The appellant is a Lithuanian national aged thirty six years. He and his family have lived in Ireland since mid 2004 including his wife, whom he married in 2001, and his children one of whom, his daughter, VV, is the complainant. She was born on the 31st August 2001, and is now aged approximately fifteen years.

4

In April 2012, when VV was approximately eleven years old, she disclosed to a friend that she was being sexually assaulted by her father. A teacher in the complainant's school was informed, and the HSE was notified within days. An investigation was then undertaken by the HSE and the gardaí. The complainant was immediately removed from the family home. She was medically examined at the sexual assault treatment unit in Galway. The gardaí searched the family home under a search warrant and certain items were seized, including two vibrators. The complainant was interviewed on a number of occasions by appropriately trained specialist interviewers. The appellant was arrested on the 15th May 2012 and was interviewed on three occasions while in custody on the same date. Further statements were taken from the complainant and from her foster mother.

5

The offences occurred between 2008 and 2012 when the complainant was between seven and eleven years old. She alleged that the appellant routinely raped her on a weekly basis with most offences taking place in the family car.

6

The appellant's grounds of appeal as lodged are as follows:-

(i) The learned trial judge erred in law and in fact or in a mixture of both law and fact in admitting into evidence further to a prosecution application to do so, the evidence of the complainant, VV, under s. 16(1)(b) of the Criminal Evidence Act 1992 pertaining to interviews conducted with the said party by specialist interviewers (Garda Debbie Kyne and Garda Karen Powell) in Sligo upon:-

(a) 11th May 2012

(b) 1st July 2012

(c) 3rd May 2013

(ii) The learned trial judge erred in law or in fact in determining that it was appropriate for the specialist interviewers to introduce into the said interview environment for the purposes of commencing the said interviews, disclosures which had been made outside of the said interviews and in advance of same during the currency of what was described as a clarification meeting undertaken with the complainant, and the said specialist interviewers (Garda Karen Powell and Garda Fiona Reilly) upon the 3rd February 2012 wherein disclosures were made to the particularities which included:-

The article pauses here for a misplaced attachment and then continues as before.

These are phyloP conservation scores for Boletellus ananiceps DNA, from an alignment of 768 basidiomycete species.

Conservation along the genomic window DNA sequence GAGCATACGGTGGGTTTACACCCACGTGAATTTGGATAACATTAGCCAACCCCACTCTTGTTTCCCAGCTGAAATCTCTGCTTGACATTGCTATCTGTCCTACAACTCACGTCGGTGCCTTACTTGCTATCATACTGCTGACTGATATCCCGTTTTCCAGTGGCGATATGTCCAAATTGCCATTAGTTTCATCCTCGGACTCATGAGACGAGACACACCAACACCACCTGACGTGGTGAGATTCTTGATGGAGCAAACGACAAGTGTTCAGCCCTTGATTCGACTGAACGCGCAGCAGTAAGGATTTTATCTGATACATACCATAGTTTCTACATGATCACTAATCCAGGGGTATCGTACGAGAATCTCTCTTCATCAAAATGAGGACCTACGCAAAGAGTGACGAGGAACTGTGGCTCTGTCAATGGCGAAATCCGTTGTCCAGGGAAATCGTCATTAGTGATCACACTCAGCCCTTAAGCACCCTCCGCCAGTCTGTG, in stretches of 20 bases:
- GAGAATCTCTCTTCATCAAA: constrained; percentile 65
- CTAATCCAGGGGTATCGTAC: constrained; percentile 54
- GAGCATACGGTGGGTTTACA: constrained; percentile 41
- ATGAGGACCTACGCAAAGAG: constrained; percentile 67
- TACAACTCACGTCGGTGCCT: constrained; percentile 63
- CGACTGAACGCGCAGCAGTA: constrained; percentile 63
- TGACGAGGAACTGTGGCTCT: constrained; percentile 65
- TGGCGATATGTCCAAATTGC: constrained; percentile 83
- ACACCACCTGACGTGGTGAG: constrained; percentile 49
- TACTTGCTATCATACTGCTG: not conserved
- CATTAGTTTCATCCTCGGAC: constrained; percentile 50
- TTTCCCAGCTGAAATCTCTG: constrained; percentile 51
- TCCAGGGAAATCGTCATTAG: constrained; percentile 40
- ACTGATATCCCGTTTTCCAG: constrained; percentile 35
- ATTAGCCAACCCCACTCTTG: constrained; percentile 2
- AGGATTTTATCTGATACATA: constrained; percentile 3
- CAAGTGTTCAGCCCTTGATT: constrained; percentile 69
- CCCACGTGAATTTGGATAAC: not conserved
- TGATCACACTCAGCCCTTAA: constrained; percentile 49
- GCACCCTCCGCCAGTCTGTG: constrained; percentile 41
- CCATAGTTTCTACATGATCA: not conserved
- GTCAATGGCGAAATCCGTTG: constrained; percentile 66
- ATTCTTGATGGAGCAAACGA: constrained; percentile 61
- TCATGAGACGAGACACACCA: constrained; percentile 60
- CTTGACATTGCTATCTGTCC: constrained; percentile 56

(a) that the defendant's privates touched the complainant's privates,

and

(b) on a journey in the defendant's motor vehicle and on another occasion in a bedroom.

(iii) The learned trial judge erred in law or in fact in failing to accede to a defence application to, either, direct the accused man not guilty on all counts on the indictment or, in the alternative, to stay the indictment against the accused man in circumstances where a manifest unfairness had arisen, a real prejudice presented to the accused man in receiving a fair trial in accordance with his constitutional entitlements, the said unfairness presenting in circumstances where the prosecution had and were in a position to advance evidence of the complainant when recounting the allegations within what is suggested was a period of, with reference to the indictment, six days of the alleged incident being the 28th / 29th April 2012 as particularised as count 28 on the said indictment. However, when the defence sought to cross examine the complainant herein the quality of the evidence deteriorated and the capacity of the complainant to recollect the particularity of detail was such as to create an obvious and insurmountable impediment to cross examination in circumstances where on a multiplicity of occasions the complainant professed to have no particular recollection of the incidents themselves.

7

The appellant has challenged the decision of the learned trial judge to admit the three specialist interviews. The basis of the objection to the admissibility of these interviews is stated in the appellant's oral submissions to be as follows:-

(a) Interview 1 (conducted the 11th May 2012, approximately one week following a clarification meeting conducted on the 3rd May 2012).

The entirety of the complaint made by the complainant at a clarification meeting was introduced to the complainant one minute and nine seconds into the free narrative stage of the first interview thereby contaminating the content of the interview.

(b) Interview 2 (conducted 1st July 2012, approximately three days following a clarification meeting conducted on the 28th June 2012).

During the second interview the interviewer introduces the allegation of oral interference of the complainant for the first time referable to an off camera conversation between the complainant and the specialist interviewer.

(c) Interview 3, (conducted 3rd May 2013 following two clarification meetings conducted within two weeks beforehand, on the 16th April and the 26th April 2012).

...